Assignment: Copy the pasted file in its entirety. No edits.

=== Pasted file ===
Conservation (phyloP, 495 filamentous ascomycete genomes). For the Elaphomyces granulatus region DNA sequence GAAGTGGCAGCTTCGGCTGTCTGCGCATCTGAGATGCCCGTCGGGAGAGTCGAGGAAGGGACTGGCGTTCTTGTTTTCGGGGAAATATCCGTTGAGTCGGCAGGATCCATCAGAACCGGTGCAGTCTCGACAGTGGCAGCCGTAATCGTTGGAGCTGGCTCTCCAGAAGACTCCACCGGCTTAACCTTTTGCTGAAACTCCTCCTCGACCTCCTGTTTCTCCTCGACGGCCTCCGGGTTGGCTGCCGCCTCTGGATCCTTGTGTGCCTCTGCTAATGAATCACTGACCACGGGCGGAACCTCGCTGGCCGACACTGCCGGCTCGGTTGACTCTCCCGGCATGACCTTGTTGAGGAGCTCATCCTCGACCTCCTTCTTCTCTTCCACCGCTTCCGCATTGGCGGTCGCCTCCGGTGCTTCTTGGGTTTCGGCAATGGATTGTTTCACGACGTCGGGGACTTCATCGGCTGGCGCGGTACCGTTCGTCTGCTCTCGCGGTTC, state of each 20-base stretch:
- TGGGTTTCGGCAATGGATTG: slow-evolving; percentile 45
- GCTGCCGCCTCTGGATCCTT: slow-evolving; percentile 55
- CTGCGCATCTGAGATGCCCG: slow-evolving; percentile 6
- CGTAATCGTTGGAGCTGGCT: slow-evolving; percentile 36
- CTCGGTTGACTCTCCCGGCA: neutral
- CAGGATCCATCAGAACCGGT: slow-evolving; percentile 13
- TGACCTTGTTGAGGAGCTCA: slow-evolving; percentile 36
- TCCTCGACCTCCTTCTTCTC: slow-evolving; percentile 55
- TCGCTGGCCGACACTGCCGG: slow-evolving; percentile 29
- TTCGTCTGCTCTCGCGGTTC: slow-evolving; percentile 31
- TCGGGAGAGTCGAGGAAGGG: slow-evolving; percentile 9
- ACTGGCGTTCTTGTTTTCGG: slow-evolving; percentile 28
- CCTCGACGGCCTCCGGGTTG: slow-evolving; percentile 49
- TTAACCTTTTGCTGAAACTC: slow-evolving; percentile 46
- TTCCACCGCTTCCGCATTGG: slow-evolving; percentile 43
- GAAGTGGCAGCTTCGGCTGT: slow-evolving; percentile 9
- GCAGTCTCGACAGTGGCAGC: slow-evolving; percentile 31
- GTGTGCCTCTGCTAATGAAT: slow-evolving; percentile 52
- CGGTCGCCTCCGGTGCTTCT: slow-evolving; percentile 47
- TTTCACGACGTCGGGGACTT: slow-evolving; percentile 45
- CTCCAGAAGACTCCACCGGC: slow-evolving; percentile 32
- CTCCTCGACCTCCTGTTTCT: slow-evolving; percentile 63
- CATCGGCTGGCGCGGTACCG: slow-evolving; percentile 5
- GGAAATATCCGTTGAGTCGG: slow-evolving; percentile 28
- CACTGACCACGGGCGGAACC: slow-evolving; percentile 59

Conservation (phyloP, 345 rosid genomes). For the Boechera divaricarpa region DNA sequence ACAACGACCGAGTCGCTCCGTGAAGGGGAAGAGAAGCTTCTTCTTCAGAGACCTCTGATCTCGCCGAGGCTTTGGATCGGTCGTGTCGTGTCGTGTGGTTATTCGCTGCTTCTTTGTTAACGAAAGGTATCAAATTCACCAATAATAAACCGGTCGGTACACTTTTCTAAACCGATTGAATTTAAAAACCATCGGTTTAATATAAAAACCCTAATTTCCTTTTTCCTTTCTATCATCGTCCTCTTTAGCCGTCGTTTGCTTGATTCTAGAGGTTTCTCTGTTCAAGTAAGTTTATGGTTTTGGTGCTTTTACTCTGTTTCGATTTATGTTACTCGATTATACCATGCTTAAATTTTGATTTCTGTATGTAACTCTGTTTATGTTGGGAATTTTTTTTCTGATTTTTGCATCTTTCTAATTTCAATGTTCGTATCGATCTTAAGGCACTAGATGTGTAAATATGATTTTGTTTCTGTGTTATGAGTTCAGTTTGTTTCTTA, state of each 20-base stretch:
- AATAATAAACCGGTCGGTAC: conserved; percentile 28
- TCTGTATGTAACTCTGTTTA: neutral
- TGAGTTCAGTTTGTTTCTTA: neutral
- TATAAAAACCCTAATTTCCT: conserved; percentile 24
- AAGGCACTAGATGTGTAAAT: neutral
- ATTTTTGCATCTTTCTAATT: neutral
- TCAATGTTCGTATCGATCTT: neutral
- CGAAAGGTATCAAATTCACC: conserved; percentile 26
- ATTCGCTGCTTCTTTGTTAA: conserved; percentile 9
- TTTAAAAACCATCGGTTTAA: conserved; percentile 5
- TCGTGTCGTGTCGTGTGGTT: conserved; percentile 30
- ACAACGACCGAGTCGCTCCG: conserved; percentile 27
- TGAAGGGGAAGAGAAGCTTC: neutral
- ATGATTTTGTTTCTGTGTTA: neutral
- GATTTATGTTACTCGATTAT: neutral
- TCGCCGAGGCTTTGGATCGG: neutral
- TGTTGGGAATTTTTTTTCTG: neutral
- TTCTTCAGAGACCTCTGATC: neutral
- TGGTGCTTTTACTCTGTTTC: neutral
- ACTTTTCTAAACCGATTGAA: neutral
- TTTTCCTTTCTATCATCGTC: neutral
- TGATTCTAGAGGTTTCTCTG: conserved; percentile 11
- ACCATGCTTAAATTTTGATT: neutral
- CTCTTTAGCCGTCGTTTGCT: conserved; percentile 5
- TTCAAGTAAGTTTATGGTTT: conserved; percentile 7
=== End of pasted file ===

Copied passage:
Conservation (phyloP, 495 filamentous ascomycete genomes). For the Elaphomyces granulatus region DNA sequence GAAGTGGCAGCTTCGGCTGTCTGCGCATCTGAGATGCCCGTCGGGAGAGTCGAGGAAGGGACTGGCGTTCTTGTTTTCGGGGAAATATCCGTTGAGTCGGCAGGATCCATCAGAACCGGTGCAGTCTCGACAGTGGCAGCCGTAATCGTTGGAGCTGGCTCTCCAGAAGACTCCACCGGCTTAACCTTTTGCTGAAACTCCTCCTCGACCTCCTGTTTCTCCTCGACGGCCTCCGGGTTGGCTGCCGCCTCTGGATCCTTGTGTGCCTCTGCTAATGAATCACTGACCACGGGCGGAACCTCGCTGGCCGACACTGCCGGCTCGGTTGACTCTCCCGGCATGACCTTGTTGAGGAGCTCATCCTCGACCTCCTTCTTCTCTTCCACCGCTTCCGCATTGGCGGTCGCCTCCGGTGCTTCTTGGGTTTCGGCAATGGATTGTTTCACGACGTCGGGGACTTCATCGGCTGGCGCGGTACCGTTCGTCTGCTCTCGCGGTTC, state of each 20-base stretch:
- TGGGTTTCGGCAATGGATTG: slow-evolving; percentile 45
- GCTGCCGCCTCTGGATCCTT: slow-evolving; percentile 55
- CTGCGCATCTGAGATGCCCG: slow-evolving; percentile 6
- CGTAATCGTTGGAGCTGGCT: slow-evolving; percentile 36
- CTCGGTTGACTCTCCCGGCA: neutral
- CAGGATCCATCAGAACCGGT: slow-evolving; percentile 13
- TGACCTTGTTGAGGAGCTCA: slow-evolving; percentile 36
- TCCTCGACCTCCTTCTTCTC: slow-evolving; percentile 55
- TCGCTGGCCGACACTGCCGG: slow-evolving; percentile 29
- TTCGTCTGCTCTCGCGGTTC: slow-evolving; percentile 31
- TCGGGAGAGTCGAGGAAGGG: slow-evolving; percentile 9
- ACTGGCGTTCTTGTTTTCGG: slow-evolving; percentile 28
- CCTCGACGGCCTCCGGGTTG: slow-evolving; percentile 49
- TTAACCTTTTGCTGAAACTC: slow-evolving; percentile 46
- TTCCACCGCTTCCGCATTGG: slow-evolving; percentile 43
- GAAGTGGCAGCTTCGGCTGT: slow-evolving; percentile 9
- GCAGTCTCGACAGTGGCAGC: slow-evolving; percentile 31
- GTGTGCCTCTGCTAATGAAT: slow-evolving; percentile 52
- CGGTCGCCTCCGGTGCTTCT: slow-evolving; percentile 47
- TTTCACGACGTCGGGGACTT: slow-evolving; percentile 45
- CTCCAGAAGACTCCACCGGC: slow-evolving; percentile 32
- CTCCTCGACCTCCTGTTTCT: slow-evolving; percentile 63
- CATCGGCTGGCGCGGTACCG: slow-evolving; percentile 5
- GGAAATATCCGTTGAGTCGG: slow-evolving; percentile 28
- CACTGACCACGGGCGGAACC: slow-evolving; percentile 59

Conservation (phyloP, 345 rosid genomes). For the Boechera divaricarpa region DNA sequence ACAACGACCGAGTCGCTCCGTGAAGGGGAAGAGAAGCTTCTTCTTCAGAGACCTCTGATCTCGCCGAGGCTTTGGATCGGTCGTGTCGTGTCGTGTGGTTATTCGCTGCTTCTTTGTTAACGAAAGGTATCAAATTCACCAATAATAAACCGGTCGGTACACTTTTCTAAACCGATTGAATTTAAAAACCATCGGTTTAATATAAAAACCCTAATTTCCTTTTTCCTTTCTATCATCGTCCTCTTTAGCCGTCGTTTGCTTGATTCTAGAGGTTTCTCTGTTCAAGTAAGTTTATGGTTTTGGTGCTTTTACTCTGTTTCGATTTATGTTACTCGATTATACCATGCTTAAATTTTGATTTCTGTATGTAACTCTGTTTATGTTGGGAATTTTTTTTCTGATTTTTGCATCTTTCTAATTTCAATGTTCGTATCGATCTTAAGGCACTAGATGTGTAAATATGATTTTGTTTCTGTGTTATGAGTTCAGTTTGTTTCTTA, state of each 20-base stretch:
- AATAATAAACCGGTCGGTAC: conserved; percentile 28
- TCTGTATGTAACTCTGTTTA: neutral
- TGAGTTCAGTTTGTTTCTTA: neutral
- TATAAAAACCCTAATTTCCT: conserved; percentile 24
- AAGGCACTAGATGTGTAAAT: neutral
- ATTTTTGCATCTTTCTAATT: neutral
- TCAATGTTCGTATCGATCTT: neutral
- CGAAAGGTATCAAATTCACC: conserved; percentile 26
- ATTCGCTGCTTCTTTGTTAA: conserved; percentile 9
- TTTAAAAACCATCGGTTTAA: conserved; percentile 5
- TCGTGTCGTGTCGTGTGGTT: conserved; percentile 30
- ACAACGACCGAGTCGCTCCG: conserved; percentile 27
- TGAAGGGGAAGAGAAGCTTC: neutral
- ATGATTTTGTTTCTGTGTTA: neutral
- GATTTATGTTACTCGATTAT: neutral
- TCGCCGAGGCTTTGGATCGG: neutral
- TGTTGGGAATTTTTTTTCTG: neutral
- TTCTTCAGAGACCTCTGATC: neutral
- TGGTGCTTTTACTCTGTTTC: neutral
- ACTTTTCTAAACCGATTGAA: neutral
- TTTTCCTTTCTATCATCGTC: neutral
- TGATTCTAGAGGTTTCTCTG: conserved; percentile 11
- ACCATGCTTAAATTTTGATT: neutral
- CTCTTTAGCCGTCGTTTGCT: conserved; percentile 5
- TTCAAGTAAGTTTATGGTTT: conserved; percentile 7